Such problems could be avoided by out-crossing to dogs of other breeds. Choosing related breeds without the gene for DCM would solve the problem entirely and certainly increase the gene pool. This is not "foolish" this is science. For it to work like it has with the Dalmatian which had a similar crippling gene, breeders have to open their minds enough to let the simple science in. It has to be done responsibly and not just any unrelated dog or breed will work, the solution is simple but putting it into practise is rather more complicated than your average breeder understands presently (see the link).
However far from being frozen into paralysis like you might expect given the prevalent thoughts in show breeding concerning purity, they're rather just continuing like nothing was wrong! This is Dodo with head so firmly in the ground it's head has grown roots and it's died of old age already, never having seen the light. Much like the breed will become. Extinct.
Rare breeds face much the same problems but get to the point of no return just that much quicker, some even start there. Health testing as in the above example (the doberman isn't even considered a rare breed as such) is not "responsible breeding" either. It's not "saving" the breed. For your breed I would be more concerned with the inbreeding coefficient than health testing simply because by definition of "rare-breed" you don't have the numbers to exclude any of the dogs in the gene pool even those with debilitating genetic diseases. You can't assume that dogs from different lines or even different countries are less related than your own dogs. All the health testing in the world is not going to increase that gene pool. You will just find more and more diseases appearing. In so far as a breed should be "saved" it can be. Its just a matter of will.
There is definitely a place for health testing but particularly DNA profiling, if nothing else just to find out how much of genetic bottle neck your breed is in, so you can discover if there are any unrelated dogs to breed to. However it's not the panacea most show breeders suddenly have jumped onto the band wagon for. It's simply not the solution to many many breeds problems. It's also thus not the automatic guarantee of a "responsible" breeder by any means.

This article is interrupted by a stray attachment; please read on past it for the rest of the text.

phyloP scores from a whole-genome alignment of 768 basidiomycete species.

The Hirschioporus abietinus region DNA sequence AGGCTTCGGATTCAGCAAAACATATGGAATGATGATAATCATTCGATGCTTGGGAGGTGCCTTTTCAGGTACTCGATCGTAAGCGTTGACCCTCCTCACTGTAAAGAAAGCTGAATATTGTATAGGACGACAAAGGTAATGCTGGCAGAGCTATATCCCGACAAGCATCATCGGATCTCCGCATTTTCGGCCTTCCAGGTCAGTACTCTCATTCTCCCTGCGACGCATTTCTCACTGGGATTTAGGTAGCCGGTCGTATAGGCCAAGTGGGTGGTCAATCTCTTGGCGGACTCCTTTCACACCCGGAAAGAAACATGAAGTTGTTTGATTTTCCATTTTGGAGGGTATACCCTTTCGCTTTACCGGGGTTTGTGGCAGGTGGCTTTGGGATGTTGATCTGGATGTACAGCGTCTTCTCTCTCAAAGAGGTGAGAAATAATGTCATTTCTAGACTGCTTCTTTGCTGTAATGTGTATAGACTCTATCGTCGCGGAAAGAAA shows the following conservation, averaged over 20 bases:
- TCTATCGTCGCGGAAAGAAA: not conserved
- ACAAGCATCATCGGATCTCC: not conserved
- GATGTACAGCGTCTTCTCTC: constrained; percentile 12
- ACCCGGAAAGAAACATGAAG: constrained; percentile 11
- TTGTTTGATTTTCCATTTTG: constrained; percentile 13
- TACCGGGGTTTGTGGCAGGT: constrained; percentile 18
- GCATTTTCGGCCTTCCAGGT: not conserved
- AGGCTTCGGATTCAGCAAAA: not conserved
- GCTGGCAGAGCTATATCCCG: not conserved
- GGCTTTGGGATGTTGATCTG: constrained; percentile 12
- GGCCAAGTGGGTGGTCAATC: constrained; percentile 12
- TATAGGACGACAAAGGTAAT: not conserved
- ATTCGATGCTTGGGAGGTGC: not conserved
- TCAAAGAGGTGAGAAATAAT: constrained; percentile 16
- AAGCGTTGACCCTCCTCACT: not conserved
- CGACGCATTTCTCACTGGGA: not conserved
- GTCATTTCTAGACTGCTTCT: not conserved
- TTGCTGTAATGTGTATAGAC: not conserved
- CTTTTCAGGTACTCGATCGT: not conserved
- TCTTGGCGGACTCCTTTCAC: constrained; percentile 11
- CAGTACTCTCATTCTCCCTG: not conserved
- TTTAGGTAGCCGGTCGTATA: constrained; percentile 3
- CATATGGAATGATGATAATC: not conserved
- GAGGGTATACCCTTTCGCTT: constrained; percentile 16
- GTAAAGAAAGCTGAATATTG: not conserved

Short of waffling endlessly on I leave you with a link and a quote to a very readable Q and A on the subject.
"The key to managing recessive mutations in any population is keeping them rare, so adding animals to the population that share many of the same mutations is asking for trouble in a very short time. Also, incorporating new genetic material into the breed requires a well-designed strategy worked out for at least four to five generations. A single crossbreeding (to a different breed) followed by sequential backcrossing into the breed will remove most of the genetic diversity you were hoping to introduce. You definitely need to start with a carefully designed plan. Without the tools of a geneticists at your disposal and short of becoming one yourself you risk waisting what for most pedigree dogs is a critical amount of time."
So yes you are perfectly right "anything on four legs" won't necessarily work. But without something entirely different on those four legs you can't solve anything either.
And don't you just hate it when rare breeds are marketed as such as though this were a plus instead of a big red flag in your face.